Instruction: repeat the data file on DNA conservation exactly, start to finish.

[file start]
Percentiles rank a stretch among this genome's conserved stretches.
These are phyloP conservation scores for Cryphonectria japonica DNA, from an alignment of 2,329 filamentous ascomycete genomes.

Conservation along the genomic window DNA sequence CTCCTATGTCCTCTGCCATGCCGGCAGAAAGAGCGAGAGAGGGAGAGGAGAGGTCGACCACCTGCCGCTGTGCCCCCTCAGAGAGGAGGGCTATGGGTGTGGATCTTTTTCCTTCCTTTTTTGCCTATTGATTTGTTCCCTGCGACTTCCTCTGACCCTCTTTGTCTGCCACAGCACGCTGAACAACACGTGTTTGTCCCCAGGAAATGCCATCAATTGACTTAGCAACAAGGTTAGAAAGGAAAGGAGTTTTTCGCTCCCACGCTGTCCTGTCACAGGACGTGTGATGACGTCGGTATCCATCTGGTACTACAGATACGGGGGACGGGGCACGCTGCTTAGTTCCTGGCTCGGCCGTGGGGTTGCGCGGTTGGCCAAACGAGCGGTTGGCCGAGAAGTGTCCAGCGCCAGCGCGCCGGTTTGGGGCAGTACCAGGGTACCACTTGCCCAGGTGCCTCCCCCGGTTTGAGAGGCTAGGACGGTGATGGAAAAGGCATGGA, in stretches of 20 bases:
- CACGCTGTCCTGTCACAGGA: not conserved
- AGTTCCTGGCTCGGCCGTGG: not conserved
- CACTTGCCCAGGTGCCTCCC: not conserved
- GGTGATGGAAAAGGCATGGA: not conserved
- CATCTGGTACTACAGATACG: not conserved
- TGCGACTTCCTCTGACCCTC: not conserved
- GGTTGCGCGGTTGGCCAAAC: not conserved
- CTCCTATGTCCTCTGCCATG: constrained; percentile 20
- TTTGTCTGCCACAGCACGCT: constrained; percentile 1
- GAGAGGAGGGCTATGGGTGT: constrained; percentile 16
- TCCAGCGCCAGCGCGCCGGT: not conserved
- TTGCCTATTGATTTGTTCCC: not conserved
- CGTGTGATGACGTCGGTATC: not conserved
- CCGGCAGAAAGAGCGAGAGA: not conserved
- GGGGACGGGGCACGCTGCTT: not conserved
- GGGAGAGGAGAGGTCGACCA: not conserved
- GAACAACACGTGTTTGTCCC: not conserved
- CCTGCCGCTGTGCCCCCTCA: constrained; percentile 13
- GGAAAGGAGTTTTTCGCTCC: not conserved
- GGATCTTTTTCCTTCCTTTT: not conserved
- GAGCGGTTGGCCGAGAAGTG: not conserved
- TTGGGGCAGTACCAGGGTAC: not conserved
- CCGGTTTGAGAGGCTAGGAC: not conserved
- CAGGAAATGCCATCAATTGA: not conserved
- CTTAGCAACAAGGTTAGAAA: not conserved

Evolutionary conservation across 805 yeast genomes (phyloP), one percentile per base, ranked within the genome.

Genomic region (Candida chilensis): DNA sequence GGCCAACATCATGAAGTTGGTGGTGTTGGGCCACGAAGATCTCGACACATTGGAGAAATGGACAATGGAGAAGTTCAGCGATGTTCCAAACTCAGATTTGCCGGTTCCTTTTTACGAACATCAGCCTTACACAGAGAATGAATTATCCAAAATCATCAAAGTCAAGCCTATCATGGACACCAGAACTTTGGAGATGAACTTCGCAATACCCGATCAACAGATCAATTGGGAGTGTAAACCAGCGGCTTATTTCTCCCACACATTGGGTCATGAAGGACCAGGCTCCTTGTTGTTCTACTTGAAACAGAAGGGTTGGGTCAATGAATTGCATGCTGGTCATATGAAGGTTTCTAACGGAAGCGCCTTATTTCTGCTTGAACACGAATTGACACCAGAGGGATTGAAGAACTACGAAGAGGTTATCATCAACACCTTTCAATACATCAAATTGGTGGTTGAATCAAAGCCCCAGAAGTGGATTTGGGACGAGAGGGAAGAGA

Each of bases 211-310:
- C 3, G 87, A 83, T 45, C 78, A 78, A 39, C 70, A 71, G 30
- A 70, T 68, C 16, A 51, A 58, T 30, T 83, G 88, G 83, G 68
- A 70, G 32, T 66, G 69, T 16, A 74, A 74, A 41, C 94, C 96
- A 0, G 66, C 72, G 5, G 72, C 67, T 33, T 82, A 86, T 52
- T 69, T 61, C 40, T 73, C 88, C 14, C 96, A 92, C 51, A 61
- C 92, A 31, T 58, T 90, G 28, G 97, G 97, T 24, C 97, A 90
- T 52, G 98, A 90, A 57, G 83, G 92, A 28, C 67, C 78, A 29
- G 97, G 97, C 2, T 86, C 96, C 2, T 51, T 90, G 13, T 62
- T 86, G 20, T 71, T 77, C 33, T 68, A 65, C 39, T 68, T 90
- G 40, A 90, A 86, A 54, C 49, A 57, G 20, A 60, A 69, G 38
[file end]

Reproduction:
Percentiles rank a stretch among this genome's conserved stretches.
These are phyloP conservation scores for Cryphonectria japonica DNA, from an alignment of 2,329 filamentous ascomycete genomes.

Conservation along the genomic window DNA sequence CTCCTATGTCCTCTGCCATGCCGGCAGAAAGAGCGAGAGAGGGAGAGGAGAGGTCGACCACCTGCCGCTGTGCCCCCTCAGAGAGGAGGGCTATGGGTGTGGATCTTTTTCCTTCCTTTTTTGCCTATTGATTTGTTCCCTGCGACTTCCTCTGACCCTCTTTGTCTGCCACAGCACGCTGAACAACACGTGTTTGTCCCCAGGAAATGCCATCAATTGACTTAGCAACAAGGTTAGAAAGGAAAGGAGTTTTTCGCTCCCACGCTGTCCTGTCACAGGACGTGTGATGACGTCGGTATCCATCTGGTACTACAGATACGGGGGACGGGGCACGCTGCTTAGTTCCTGGCTCGGCCGTGGGGTTGCGCGGTTGGCCAAACGAGCGGTTGGCCGAGAAGTGTCCAGCGCCAGCGCGCCGGTTTGGGGCAGTACCAGGGTACCACTTGCCCAGGTGCCTCCCCCGGTTTGAGAGGCTAGGACGGTGATGGAAAAGGCATGGA, in stretches of 20 bases:
- CACGCTGTCCTGTCACAGGA: not conserved
- AGTTCCTGGCTCGGCCGTGG: not conserved
- CACTTGCCCAGGTGCCTCCC: not conserved
- GGTGATGGAAAAGGCATGGA: not conserved
- CATCTGGTACTACAGATACG: not conserved
- TGCGACTTCCTCTGACCCTC: not conserved
- GGTTGCGCGGTTGGCCAAAC: not conserved
- CTCCTATGTCCTCTGCCATG: constrained; percentile 20
- TTTGTCTGCCACAGCACGCT: constrained; percentile 1
- GAGAGGAGGGCTATGGGTGT: constrained; percentile 16
- TCCAGCGCCAGCGCGCCGGT: not conserved
- TTGCCTATTGATTTGTTCCC: not conserved
- CGTGTGATGACGTCGGTATC: not conserved
- CCGGCAGAAAGAGCGAGAGA: not conserved
- GGGGACGGGGCACGCTGCTT: not conserved
- GGGAGAGGAGAGGTCGACCA: not conserved
- GAACAACACGTGTTTGTCCC: not conserved
- CCTGCCGCTGTGCCCCCTCA: constrained; percentile 13
- GGAAAGGAGTTTTTCGCTCC: not conserved
- GGATCTTTTTCCTTCCTTTT: not conserved
- GAGCGGTTGGCCGAGAAGTG: not conserved
- TTGGGGCAGTACCAGGGTAC: not conserved
- CCGGTTTGAGAGGCTAGGAC: not conserved
- CAGGAAATGCCATCAATTGA: not conserved
- CTTAGCAACAAGGTTAGAAA: not conserved

Evolutionary conservation across 805 yeast genomes (phyloP), one percentile per base, ranked within the genome.

Genomic region (Candida chilensis): DNA sequence GGCCAACATCATGAAGTTGGTGGTGTTGGGCCACGAAGATCTCGACACATTGGAGAAATGGACAATGGAGAAGTTCAGCGATGTTCCAAACTCAGATTTGCCGGTTCCTTTTTACGAACATCAGCCTTACACAGAGAATGAATTATCCAAAATCATCAAAGTCAAGCCTATCATGGACACCAGAACTTTGGAGATGAACTTCGCAATACCCGATCAACAGATCAATTGGGAGTGTAAACCAGCGGCTTATTTCTCCCACACATTGGGTCATGAAGGACCAGGCTCCTTGTTGTTCTACTTGAAACAGAAGGGTTGGGTCAATGAATTGCATGCTGGTCATATGAAGGTTTCTAACGGAAGCGCCTTATTTCTGCTTGAACACGAATTGACACCAGAGGGATTGAAGAACTACGAAGAGGTTATCATCAACACCTTTCAATACATCAAATTGGTGGTTGAATCAAAGCCCCAGAAGTGGATTTGGGACGAGAGGGAAGAGA

Each of bases 211-310:
- C 3, G 87, A 83, T 45, C 78, A 78, A 39, C 70, A 71, G 30
- A 70, T 68, C 16, A 51, A 58, T 30, T 83, G 88, G 83, G 68
- A 70, G 32, T 66, G 69, T 16, A 74, A 74, A 41, C 94, C 96
- A 0, G 66, C 72, G 5, G 72, C 67, T 33, T 82, A 86, T 52
- T 69, T 61, C 40, T 73, C 88, C 14, C 96, A 92, C 51, A 61
- C 92, A 31, T 58, T 90, G 28, G 97, G 97, T 24, C 97, A 90
- T 52, G 98, A 90, A 57, G 83, G 92, A 28, C 67, C 78, A 29
- G 97, G 97, C 2, T 86, C 96, C 2, T 51, T 90, G 13, T 62
- T 86, G 20, T 71, T 77, C 33, T 68, A 65, C 39, T 68, T 90
- G 40, A 90, A 86, A 54, C 49, A 57, G 20, A 60, A 69, G 38